There was no iced champagne, but iced claret-cup was forthcoming, and Augusta drank it, declaring to herself that she felt vastly better. She then went out on the lawn.

There she was met by Uncle Peter in his evening-dress, and soon afterwards the three girls joined them.

Nancy looked just as sweet as the genie thought she would when he selected her dress. Her face was pale beside the flaming colour which painted Augusta’s cheeks, but—there was no doubt about it—the little girl possessed the rarer sort of beauty. Nancy’s was of the spiritual order, filling her eyes with sadness and sympathy, and making the expression of her little face unworldly and high in tone.


Never had Augusta looked so well as she did that night. She danced quite beautifully, and was really a brilliant young mistress of the ceremonies. Many were the admiring glances cast at her, and loud the admiration she evoked. For the time being Augusta was unselfish. She thought of the comfort and pleasure of her guests. She managed to make the awkward ones feel at ease, and the shy ones feel at home; at the same time she kept the too forward children in order—in short, she was invaluable.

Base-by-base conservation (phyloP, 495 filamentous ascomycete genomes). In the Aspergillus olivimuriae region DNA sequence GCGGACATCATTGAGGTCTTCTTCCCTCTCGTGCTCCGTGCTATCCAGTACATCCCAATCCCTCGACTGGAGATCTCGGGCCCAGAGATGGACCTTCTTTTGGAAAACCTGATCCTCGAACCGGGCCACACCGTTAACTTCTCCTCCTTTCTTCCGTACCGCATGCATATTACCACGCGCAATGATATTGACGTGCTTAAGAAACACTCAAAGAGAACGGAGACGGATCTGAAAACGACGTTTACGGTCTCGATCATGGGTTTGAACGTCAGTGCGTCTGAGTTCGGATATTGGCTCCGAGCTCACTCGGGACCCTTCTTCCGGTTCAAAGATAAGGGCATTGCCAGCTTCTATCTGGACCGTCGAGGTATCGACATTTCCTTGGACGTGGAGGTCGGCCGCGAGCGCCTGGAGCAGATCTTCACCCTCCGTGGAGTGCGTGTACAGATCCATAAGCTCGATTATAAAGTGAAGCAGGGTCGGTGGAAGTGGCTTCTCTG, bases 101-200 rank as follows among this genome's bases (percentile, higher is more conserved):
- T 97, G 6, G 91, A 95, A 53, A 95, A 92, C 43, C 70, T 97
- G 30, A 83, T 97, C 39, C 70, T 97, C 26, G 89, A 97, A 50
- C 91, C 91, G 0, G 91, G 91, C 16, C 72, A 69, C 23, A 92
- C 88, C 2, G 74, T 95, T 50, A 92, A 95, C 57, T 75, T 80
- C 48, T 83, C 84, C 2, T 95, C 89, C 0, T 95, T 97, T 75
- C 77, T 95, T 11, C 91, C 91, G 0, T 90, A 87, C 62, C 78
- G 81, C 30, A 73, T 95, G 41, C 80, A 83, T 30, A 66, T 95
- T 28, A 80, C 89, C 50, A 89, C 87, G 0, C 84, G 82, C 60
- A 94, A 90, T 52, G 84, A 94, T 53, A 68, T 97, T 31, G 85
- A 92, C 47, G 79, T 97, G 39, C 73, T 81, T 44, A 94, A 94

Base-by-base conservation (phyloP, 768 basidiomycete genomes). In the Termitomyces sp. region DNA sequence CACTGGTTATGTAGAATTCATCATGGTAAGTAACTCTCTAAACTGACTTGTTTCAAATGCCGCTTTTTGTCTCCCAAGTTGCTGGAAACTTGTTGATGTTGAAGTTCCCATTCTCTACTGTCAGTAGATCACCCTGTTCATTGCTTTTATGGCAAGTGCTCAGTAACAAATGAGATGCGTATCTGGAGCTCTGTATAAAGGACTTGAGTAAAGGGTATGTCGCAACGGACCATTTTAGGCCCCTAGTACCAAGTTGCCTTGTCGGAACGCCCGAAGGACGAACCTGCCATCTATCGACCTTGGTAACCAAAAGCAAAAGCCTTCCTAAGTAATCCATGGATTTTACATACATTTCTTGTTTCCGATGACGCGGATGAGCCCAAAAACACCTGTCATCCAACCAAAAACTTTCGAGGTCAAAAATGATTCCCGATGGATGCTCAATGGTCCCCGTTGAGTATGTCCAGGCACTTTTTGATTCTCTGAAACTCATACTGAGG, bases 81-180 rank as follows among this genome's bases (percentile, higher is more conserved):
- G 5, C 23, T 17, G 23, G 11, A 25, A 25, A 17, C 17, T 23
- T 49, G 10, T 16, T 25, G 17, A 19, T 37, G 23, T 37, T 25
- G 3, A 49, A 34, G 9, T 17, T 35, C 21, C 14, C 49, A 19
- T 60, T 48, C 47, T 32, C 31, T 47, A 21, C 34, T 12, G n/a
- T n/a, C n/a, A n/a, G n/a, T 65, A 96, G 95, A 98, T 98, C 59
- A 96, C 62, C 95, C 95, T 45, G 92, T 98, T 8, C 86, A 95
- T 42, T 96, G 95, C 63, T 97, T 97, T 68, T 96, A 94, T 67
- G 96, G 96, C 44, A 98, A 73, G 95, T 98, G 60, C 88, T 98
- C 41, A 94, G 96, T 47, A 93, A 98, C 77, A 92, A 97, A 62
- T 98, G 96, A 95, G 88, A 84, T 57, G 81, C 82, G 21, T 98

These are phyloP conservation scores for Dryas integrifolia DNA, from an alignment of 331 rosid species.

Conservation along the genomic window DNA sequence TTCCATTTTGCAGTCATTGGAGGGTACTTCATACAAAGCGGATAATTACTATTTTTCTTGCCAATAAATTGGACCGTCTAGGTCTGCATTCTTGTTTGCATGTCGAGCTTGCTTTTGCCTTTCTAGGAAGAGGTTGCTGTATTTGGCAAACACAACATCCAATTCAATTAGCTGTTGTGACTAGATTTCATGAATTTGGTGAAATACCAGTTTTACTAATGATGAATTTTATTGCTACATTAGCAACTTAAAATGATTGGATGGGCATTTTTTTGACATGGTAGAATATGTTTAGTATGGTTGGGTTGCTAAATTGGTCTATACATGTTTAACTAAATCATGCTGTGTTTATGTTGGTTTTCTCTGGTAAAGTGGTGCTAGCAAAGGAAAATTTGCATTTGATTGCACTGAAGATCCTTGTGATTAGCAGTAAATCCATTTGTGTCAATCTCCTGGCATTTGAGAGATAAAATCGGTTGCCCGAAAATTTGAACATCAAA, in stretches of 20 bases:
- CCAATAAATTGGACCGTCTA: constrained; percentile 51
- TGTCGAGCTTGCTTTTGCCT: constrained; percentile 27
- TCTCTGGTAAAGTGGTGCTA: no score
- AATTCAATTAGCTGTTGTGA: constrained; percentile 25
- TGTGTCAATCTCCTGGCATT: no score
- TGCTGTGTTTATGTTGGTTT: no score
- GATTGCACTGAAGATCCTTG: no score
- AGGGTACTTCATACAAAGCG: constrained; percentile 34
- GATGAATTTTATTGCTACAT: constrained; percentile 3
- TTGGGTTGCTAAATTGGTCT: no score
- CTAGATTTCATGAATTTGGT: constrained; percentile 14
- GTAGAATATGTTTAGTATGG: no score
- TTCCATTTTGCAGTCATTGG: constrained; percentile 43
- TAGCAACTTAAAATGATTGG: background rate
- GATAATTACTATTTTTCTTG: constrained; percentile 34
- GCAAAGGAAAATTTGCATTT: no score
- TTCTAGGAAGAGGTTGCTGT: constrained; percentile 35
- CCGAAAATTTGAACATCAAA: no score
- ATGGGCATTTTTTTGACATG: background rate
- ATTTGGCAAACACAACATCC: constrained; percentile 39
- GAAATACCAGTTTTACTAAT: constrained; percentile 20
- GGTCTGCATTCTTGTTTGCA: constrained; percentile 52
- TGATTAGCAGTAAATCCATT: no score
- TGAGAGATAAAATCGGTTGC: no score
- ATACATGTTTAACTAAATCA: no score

Uncle Peter was especially struck both by her conduct and her appearance.

“She really is a fine girl,” he said to himself. “There is something wonderfully taking about her to-night; and how good she is, and self-forgetful! I shall have more pleasure than I had the least idea of a few hours ago in presenting her with the Royal Cross.”

As these thoughts came to him, he observed that Augusta was standing where the full draught of the open door blew upon her thin evening-dress. She shivered, and sank down on the nearest chair.

Captain Richmond immediately went to her side.